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Africa

E Guinea ruling party mocks French Obiang sentence

media Teodorin Obiang in 2013 AFP

Equatorial Guinea's ruling party has dubbed a French court's sentence on its president's son a "failure" for the NGOs who launched the legal action for embezzlement of part of the country's wealth.

The Paris court on Friday passed a suspended three-year prison sentence accompanied by a 30-million-euro suspended fine on Teodorin Obiang, the son of President Teodoro Obiang who is also the country's vice-president, a less severe punishment than that proposed by prosecutors.

The court also ordered property seized from Obiang, including a Paris mansion worth 107 million euros, to be confiscated, although Equatorial Guinea is fighting the seizure, claiming that the house was a diplomatic mission.

"The sentence is a true failure for the fake NGOs and opponents whose only intention was to destabilise Equatorial Guinea's institutions," the ruling PDGE party declared in a statement read on national television.

And Obiang's lawyer, Sergio Esono Abeso Tomo, claimed that the case was politically motivated and an "abuse of power" by France, which "still wants to show that it is a [world] power".

Opposition disappointed

Opposition MP Placido Mico told RFI he was happy with the guilty verdict but disappointed by the sentence.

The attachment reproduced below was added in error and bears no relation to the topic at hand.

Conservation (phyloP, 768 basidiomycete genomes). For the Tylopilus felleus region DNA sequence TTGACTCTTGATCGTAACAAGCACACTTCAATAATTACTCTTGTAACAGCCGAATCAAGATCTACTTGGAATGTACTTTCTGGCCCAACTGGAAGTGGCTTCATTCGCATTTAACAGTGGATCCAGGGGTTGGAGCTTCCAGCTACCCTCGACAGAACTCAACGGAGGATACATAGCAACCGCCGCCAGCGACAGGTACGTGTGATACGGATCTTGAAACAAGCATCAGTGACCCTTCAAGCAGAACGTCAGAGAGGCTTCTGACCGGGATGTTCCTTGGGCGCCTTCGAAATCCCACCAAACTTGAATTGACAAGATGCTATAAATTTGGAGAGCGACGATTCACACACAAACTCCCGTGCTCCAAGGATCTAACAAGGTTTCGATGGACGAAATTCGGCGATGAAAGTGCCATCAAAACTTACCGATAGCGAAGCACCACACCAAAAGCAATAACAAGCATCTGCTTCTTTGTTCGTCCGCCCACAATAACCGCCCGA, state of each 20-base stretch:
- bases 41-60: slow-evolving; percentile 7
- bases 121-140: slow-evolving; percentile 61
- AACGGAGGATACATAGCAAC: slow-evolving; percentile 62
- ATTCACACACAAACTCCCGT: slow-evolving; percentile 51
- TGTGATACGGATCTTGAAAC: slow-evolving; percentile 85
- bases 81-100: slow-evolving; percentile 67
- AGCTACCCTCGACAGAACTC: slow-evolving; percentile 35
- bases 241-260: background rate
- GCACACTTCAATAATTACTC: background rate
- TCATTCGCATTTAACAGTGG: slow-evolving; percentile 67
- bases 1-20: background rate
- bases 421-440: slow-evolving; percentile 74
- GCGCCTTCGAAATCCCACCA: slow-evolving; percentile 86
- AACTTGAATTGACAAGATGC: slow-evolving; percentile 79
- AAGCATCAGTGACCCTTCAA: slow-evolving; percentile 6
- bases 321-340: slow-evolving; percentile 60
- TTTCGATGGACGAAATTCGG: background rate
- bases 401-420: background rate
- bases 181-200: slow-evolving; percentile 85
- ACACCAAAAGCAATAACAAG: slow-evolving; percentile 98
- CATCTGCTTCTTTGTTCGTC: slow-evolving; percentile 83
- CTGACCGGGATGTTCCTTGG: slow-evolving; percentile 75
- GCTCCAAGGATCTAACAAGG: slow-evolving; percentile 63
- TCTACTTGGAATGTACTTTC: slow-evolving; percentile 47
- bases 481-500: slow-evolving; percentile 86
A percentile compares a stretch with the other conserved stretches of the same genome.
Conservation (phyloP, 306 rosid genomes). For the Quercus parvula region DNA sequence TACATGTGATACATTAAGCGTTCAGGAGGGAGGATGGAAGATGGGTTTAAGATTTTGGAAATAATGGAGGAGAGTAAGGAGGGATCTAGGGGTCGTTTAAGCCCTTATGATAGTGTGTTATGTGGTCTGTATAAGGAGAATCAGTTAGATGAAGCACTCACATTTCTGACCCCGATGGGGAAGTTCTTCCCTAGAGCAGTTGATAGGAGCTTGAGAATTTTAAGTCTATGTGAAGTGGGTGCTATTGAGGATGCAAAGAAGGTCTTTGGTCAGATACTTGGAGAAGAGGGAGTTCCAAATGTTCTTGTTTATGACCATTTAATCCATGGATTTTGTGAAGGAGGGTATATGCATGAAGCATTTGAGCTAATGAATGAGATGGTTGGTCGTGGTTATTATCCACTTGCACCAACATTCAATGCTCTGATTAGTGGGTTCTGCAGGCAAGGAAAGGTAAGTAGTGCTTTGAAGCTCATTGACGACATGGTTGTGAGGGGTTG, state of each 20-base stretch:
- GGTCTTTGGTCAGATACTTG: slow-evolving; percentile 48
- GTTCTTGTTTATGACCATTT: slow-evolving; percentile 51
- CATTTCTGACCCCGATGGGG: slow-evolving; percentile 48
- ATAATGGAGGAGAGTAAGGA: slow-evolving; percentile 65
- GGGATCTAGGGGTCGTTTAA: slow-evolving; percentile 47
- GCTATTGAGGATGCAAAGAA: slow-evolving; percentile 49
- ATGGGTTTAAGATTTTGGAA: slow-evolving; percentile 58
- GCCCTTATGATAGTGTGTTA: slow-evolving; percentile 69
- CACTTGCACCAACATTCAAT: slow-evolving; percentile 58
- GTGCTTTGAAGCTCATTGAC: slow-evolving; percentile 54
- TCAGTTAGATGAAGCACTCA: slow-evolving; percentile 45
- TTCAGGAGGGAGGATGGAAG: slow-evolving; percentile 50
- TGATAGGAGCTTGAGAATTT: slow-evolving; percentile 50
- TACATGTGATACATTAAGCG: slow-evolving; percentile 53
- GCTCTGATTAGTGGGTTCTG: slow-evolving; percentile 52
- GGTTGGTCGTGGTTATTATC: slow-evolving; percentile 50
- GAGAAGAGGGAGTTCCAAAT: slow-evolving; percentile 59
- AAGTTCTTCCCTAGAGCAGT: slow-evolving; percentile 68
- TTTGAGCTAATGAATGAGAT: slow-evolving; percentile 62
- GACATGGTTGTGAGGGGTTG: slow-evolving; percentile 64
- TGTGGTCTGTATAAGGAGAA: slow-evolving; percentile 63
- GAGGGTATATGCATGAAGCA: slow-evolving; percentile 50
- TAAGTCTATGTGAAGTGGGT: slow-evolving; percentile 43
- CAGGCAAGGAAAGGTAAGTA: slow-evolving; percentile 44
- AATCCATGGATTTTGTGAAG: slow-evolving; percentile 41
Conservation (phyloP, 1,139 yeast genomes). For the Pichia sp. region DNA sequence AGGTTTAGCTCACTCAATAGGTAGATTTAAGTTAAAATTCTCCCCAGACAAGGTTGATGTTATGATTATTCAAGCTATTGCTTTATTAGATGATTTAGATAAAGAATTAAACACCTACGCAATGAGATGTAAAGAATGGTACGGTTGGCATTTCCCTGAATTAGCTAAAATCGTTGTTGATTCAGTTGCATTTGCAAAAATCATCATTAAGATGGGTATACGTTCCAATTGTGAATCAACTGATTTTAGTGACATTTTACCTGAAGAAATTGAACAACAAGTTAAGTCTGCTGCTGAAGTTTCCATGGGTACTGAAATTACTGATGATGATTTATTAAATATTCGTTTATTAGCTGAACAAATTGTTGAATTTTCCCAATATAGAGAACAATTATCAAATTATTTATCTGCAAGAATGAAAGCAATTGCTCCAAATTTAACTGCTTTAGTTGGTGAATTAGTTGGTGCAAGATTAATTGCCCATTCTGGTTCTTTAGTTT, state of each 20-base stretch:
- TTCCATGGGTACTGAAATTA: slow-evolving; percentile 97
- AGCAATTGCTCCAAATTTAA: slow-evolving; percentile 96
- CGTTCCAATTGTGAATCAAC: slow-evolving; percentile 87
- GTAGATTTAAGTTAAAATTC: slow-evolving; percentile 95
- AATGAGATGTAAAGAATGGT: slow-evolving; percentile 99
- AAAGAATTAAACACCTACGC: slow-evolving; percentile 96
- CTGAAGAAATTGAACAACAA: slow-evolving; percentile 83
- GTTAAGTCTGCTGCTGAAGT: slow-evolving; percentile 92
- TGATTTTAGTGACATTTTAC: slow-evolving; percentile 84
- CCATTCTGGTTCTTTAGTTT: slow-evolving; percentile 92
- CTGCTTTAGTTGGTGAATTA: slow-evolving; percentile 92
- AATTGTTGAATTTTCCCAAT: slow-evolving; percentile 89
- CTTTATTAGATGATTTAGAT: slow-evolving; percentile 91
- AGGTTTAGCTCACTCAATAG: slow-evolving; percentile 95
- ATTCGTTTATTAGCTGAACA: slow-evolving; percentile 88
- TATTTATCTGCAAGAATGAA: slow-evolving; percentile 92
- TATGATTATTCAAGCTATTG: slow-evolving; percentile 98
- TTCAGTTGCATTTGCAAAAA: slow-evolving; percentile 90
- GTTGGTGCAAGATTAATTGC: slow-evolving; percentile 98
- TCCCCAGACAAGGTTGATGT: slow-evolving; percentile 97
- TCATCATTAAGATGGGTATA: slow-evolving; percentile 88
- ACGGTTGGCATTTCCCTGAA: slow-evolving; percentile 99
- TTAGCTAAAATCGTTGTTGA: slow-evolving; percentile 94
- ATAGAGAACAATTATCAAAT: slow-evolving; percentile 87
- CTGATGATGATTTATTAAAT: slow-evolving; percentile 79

"I'm scandalised by the level, the amount of corruption in Equatorial Guinea and the impunity," he commented. "I see it every day but I can understand that the judge may not have the same evidence as I have. If the judge had the direct knowledge that we, citizens of this country, have, the sentence would have been harsher."

The judge must have had "diplomatic relations" between France and Malabo in mind when he ruled in favour of a suspended jail sentence and suspended fine, Mico said.

NGO wants French law change

Transparency International, which launched the case along with another NGO, Sherpa, called for the seized goods to be used for the benefit of the people of Equatorial Guinea and not paid into the coffers of the French state.

Its chairman,Marc-André Feffer, is to suggest changes to French law to make this possible at a meeting in the National Assembly next month.

Based on a law adopted by Switzerland in 2015, it proposes that seized funds be placed in a special account that would finance special projects in the country in liaison with French and Guinean NGOs.

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